Professor Jere N. Brunken served as Curator from 1975-1979. In 1979 the administrative structure of the herbarium was changed, with the creation of a faculty position of Director of the Herbarium as distinct from a staff Curator position. Professor Tod F. Stuessy was first to assume the directorial position. Stuessy built the collection's current strength in temperate South American flora, was active in acquiring materials for the herbarium library, and was successful in developing relationships with the local community. In 1980, Dr. John J. Furlow joined the staff as Curator, bringing his research interests in the flora of Ohio and in systematics of Betulaceae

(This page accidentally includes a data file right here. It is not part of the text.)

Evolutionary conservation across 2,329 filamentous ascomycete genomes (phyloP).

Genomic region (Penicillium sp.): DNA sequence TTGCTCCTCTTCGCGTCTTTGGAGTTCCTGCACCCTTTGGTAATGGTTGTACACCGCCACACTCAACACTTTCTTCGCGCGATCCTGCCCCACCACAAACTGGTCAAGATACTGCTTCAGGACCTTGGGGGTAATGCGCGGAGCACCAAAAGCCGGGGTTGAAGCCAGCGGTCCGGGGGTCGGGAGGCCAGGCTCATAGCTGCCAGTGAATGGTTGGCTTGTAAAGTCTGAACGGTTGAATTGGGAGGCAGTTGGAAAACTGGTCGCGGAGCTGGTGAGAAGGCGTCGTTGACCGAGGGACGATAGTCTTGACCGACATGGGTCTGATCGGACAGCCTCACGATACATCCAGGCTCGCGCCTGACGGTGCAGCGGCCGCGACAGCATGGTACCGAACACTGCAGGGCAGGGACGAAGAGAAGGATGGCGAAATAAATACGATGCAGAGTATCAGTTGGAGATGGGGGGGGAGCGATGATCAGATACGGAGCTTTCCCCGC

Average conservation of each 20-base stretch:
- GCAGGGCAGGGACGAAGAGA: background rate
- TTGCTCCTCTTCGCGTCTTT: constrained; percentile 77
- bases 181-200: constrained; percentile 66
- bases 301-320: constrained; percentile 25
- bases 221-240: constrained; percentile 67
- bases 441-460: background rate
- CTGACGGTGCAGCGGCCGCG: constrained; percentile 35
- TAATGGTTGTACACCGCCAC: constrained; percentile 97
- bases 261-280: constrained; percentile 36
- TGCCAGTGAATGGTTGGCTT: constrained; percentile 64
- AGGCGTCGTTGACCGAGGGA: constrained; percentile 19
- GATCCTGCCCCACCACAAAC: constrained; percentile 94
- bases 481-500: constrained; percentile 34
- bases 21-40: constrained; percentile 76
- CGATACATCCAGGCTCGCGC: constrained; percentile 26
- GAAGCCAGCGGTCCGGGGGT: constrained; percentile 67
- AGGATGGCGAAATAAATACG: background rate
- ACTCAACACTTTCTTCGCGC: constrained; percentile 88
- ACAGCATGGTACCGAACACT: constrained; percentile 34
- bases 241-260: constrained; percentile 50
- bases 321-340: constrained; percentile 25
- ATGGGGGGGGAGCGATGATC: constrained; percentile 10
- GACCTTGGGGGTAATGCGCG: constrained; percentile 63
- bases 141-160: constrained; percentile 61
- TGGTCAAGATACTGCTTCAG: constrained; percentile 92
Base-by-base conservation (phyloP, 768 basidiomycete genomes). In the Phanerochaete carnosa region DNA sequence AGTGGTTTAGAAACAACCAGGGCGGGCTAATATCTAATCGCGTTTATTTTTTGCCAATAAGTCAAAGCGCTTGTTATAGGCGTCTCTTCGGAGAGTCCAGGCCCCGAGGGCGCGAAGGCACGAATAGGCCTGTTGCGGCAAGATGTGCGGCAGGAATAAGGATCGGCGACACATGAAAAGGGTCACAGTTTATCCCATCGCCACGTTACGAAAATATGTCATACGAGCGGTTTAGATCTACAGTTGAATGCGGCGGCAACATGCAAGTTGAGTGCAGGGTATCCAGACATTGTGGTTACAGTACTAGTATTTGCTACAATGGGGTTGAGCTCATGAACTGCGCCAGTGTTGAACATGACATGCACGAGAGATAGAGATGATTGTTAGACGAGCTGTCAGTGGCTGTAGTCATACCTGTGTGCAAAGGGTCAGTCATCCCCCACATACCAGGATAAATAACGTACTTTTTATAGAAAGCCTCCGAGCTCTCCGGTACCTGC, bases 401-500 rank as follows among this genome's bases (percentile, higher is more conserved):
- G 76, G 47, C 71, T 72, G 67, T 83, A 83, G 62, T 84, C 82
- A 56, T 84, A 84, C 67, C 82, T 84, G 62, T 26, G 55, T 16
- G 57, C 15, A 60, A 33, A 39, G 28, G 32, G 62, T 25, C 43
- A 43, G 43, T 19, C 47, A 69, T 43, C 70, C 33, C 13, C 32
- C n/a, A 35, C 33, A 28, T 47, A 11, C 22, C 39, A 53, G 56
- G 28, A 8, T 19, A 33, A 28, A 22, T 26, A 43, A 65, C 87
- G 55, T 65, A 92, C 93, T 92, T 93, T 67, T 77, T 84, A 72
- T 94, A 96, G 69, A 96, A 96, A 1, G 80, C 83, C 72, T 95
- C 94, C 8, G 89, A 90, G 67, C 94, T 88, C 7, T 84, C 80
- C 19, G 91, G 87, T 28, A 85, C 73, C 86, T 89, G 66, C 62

In 1992 the Herbarium, along with most of the other natural history collections at OSU, were moved to the current facility on Kinnear Road, creating the Museum of Biological Diversity. Also in 1992 OSU's lichenologist, polar botanist, and historian of science Professor Emanuel D. Rudolph died suddenly in an automobile accident; he and his wife Ann had generously arranged their estates to benefit Ohio State University, including the Herbarium, which was the recipient of an endowment fund and a large portion of the Rudolphs' enormous personal library, much of which is now housed in the Herbarium's Rudolph Reading Room.
Professor Daniel J. Crawford became Director on Stuessy's retirement in 1995, and continued to build the collection's strength in South American flora. In September, 1999, Professor John V. Freudenstein assumed the post of Director of the Herbarium. His goals include advancing databasing efforts to make the collections more broadly accessible, ensuring the care and quality of the collections, and increasing the institution's integration and service to the Columbus community and beyond.